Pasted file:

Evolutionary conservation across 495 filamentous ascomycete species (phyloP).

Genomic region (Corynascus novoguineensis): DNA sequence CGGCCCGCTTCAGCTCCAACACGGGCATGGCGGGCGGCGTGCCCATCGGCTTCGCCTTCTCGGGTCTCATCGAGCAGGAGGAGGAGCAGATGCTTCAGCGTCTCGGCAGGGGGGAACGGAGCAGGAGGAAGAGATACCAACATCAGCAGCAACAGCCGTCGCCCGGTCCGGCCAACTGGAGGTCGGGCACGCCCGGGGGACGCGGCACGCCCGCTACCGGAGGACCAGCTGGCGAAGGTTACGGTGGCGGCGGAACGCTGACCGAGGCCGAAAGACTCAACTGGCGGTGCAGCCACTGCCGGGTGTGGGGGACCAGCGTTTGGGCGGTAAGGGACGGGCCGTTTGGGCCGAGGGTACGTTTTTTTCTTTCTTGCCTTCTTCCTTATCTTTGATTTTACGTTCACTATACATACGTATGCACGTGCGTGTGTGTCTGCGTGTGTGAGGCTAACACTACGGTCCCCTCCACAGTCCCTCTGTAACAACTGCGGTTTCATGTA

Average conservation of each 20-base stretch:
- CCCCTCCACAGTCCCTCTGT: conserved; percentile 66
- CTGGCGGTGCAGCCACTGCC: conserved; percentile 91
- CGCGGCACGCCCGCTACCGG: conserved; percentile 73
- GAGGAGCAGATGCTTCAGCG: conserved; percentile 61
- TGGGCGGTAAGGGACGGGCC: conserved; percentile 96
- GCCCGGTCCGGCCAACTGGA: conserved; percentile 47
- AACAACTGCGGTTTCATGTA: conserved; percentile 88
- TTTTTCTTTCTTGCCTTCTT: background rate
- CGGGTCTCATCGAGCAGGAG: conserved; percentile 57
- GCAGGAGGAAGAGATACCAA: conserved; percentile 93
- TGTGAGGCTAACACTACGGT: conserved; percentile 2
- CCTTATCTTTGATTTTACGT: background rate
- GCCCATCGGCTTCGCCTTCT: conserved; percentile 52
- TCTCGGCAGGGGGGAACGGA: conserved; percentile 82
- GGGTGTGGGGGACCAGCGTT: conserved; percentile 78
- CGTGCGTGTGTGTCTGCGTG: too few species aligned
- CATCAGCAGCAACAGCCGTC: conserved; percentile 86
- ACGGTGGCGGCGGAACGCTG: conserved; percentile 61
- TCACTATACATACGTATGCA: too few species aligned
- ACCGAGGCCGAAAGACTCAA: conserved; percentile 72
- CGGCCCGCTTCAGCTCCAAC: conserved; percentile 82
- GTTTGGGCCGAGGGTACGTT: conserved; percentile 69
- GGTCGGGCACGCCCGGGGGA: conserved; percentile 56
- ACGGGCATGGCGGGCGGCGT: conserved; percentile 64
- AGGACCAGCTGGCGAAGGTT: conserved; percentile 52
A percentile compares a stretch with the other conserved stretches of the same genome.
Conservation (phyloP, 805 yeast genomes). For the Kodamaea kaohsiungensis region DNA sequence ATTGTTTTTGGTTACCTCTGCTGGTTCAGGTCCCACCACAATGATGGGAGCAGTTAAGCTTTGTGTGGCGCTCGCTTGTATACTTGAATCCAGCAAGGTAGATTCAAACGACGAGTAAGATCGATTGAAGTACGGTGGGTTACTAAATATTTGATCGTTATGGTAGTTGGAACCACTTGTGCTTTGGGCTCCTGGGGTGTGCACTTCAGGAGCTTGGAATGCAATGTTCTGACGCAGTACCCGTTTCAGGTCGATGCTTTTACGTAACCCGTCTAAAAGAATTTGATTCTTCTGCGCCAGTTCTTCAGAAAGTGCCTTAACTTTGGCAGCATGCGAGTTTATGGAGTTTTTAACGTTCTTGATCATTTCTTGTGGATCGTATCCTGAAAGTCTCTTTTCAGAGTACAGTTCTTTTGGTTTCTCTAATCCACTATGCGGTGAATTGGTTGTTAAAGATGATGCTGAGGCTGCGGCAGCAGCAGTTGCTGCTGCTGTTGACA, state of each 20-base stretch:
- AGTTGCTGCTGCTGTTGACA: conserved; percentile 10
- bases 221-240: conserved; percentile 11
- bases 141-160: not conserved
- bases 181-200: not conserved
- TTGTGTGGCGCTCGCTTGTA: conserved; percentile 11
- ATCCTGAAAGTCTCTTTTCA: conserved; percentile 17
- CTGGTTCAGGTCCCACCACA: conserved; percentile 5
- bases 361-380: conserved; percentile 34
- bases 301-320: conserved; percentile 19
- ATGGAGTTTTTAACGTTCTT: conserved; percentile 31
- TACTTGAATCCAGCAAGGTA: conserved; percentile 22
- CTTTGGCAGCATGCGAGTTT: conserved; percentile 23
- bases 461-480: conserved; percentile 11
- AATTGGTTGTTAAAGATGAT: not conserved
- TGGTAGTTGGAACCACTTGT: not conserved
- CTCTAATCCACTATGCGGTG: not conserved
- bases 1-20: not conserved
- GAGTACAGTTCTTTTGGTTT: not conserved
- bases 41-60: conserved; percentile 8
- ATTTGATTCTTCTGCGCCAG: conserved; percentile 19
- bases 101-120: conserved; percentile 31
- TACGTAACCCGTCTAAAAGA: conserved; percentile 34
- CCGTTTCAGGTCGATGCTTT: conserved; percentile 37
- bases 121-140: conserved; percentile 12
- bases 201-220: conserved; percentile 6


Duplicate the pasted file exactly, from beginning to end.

Evolutionary conservation across 495 filamentous ascomycete species (phyloP).

Genomic region (Corynascus novoguineensis): DNA sequence CGGCCCGCTTCAGCTCCAACACGGGCATGGCGGGCGGCGTGCCCATCGGCTTCGCCTTCTCGGGTCTCATCGAGCAGGAGGAGGAGCAGATGCTTCAGCGTCTCGGCAGGGGGGAACGGAGCAGGAGGAAGAGATACCAACATCAGCAGCAACAGCCGTCGCCCGGTCCGGCCAACTGGAGGTCGGGCACGCCCGGGGGACGCGGCACGCCCGCTACCGGAGGACCAGCTGGCGAAGGTTACGGTGGCGGCGGAACGCTGACCGAGGCCGAAAGACTCAACTGGCGGTGCAGCCACTGCCGGGTGTGGGGGACCAGCGTTTGGGCGGTAAGGGACGGGCCGTTTGGGCCGAGGGTACGTTTTTTTCTTTCTTGCCTTCTTCCTTATCTTTGATTTTACGTTCACTATACATACGTATGCACGTGCGTGTGTGTCTGCGTGTGTGAGGCTAACACTACGGTCCCCTCCACAGTCCCTCTGTAACAACTGCGGTTTCATGTA

Average conservation of each 20-base stretch:
- CCCCTCCACAGTCCCTCTGT: conserved; percentile 66
- CTGGCGGTGCAGCCACTGCC: conserved; percentile 91
- CGCGGCACGCCCGCTACCGG: conserved; percentile 73
- GAGGAGCAGATGCTTCAGCG: conserved; percentile 61
- TGGGCGGTAAGGGACGGGCC: conserved; percentile 96
- GCCCGGTCCGGCCAACTGGA: conserved; percentile 47
- AACAACTGCGGTTTCATGTA: conserved; percentile 88
- TTTTTCTTTCTTGCCTTCTT: background rate
- CGGGTCTCATCGAGCAGGAG: conserved; percentile 57
- GCAGGAGGAAGAGATACCAA: conserved; percentile 93
- TGTGAGGCTAACACTACGGT: conserved; percentile 2
- CCTTATCTTTGATTTTACGT: background rate
- GCCCATCGGCTTCGCCTTCT: conserved; percentile 52
- TCTCGGCAGGGGGGAACGGA: conserved; percentile 82
- GGGTGTGGGGGACCAGCGTT: conserved; percentile 78
- CGTGCGTGTGTGTCTGCGTG: too few species aligned
- CATCAGCAGCAACAGCCGTC: conserved; percentile 86
- ACGGTGGCGGCGGAACGCTG: conserved; percentile 61
- TCACTATACATACGTATGCA: too few species aligned
- ACCGAGGCCGAAAGACTCAA: conserved; percentile 72
- CGGCCCGCTTCAGCTCCAAC: conserved; percentile 82
- GTTTGGGCCGAGGGTACGTT: conserved; percentile 69
- GGTCGGGCACGCCCGGGGGA: conserved; percentile 56
- ACGGGCATGGCGGGCGGCGT: conserved; percentile 64
- AGGACCAGCTGGCGAAGGTT: conserved; percentile 52
A percentile compares a stretch with the other conserved stretches of the same genome.
Conservation (phyloP, 805 yeast genomes). For the Kodamaea kaohsiungensis region DNA sequence ATTGTTTTTGGTTACCTCTGCTGGTTCAGGTCCCACCACAATGATGGGAGCAGTTAAGCTTTGTGTGGCGCTCGCTTGTATACTTGAATCCAGCAAGGTAGATTCAAACGACGAGTAAGATCGATTGAAGTACGGTGGGTTACTAAATATTTGATCGTTATGGTAGTTGGAACCACTTGTGCTTTGGGCTCCTGGGGTGTGCACTTCAGGAGCTTGGAATGCAATGTTCTGACGCAGTACCCGTTTCAGGTCGATGCTTTTACGTAACCCGTCTAAAAGAATTTGATTCTTCTGCGCCAGTTCTTCAGAAAGTGCCTTAACTTTGGCAGCATGCGAGTTTATGGAGTTTTTAACGTTCTTGATCATTTCTTGTGGATCGTATCCTGAAAGTCTCTTTTCAGAGTACAGTTCTTTTGGTTTCTCTAATCCACTATGCGGTGAATTGGTTGTTAAAGATGATGCTGAGGCTGCGGCAGCAGCAGTTGCTGCTGCTGTTGACA, state of each 20-base stretch:
- AGTTGCTGCTGCTGTTGACA: conserved; percentile 10
- bases 221-240: conserved; percentile 11
- bases 141-160: not conserved
- bases 181-200: not conserved
- TTGTGTGGCGCTCGCTTGTA: conserved; percentile 11
- ATCCTGAAAGTCTCTTTTCA: conserved; percentile 17
- CTGGTTCAGGTCCCACCACA: conserved; percentile 5
- bases 361-380: conserved; percentile 34
- bases 301-320: conserved; percentile 19
- ATGGAGTTTTTAACGTTCTT: conserved; percentile 31
- TACTTGAATCCAGCAAGGTA: conserved; percentile 22
- CTTTGGCAGCATGCGAGTTT: conserved; percentile 23
- bases 461-480: conserved; percentile 11
- AATTGGTTGTTAAAGATGAT: not conserved
- TGGTAGTTGGAACCACTTGT: not conserved
- CTCTAATCCACTATGCGGTG: not conserved
- bases 1-20: not conserved
- GAGTACAGTTCTTTTGGTTT: not conserved
- bases 41-60: conserved; percentile 8
- ATTTGATTCTTCTGCGCCAG: conserved; percentile 19
- bases 101-120: conserved; percentile 31
- TACGTAACCCGTCTAAAAGA: conserved; percentile 34
- CCGTTTCAGGTCGATGCTTT: conserved; percentile 37
- bases 121-140: conserved; percentile 12
- bases 201-220: conserved; percentile 6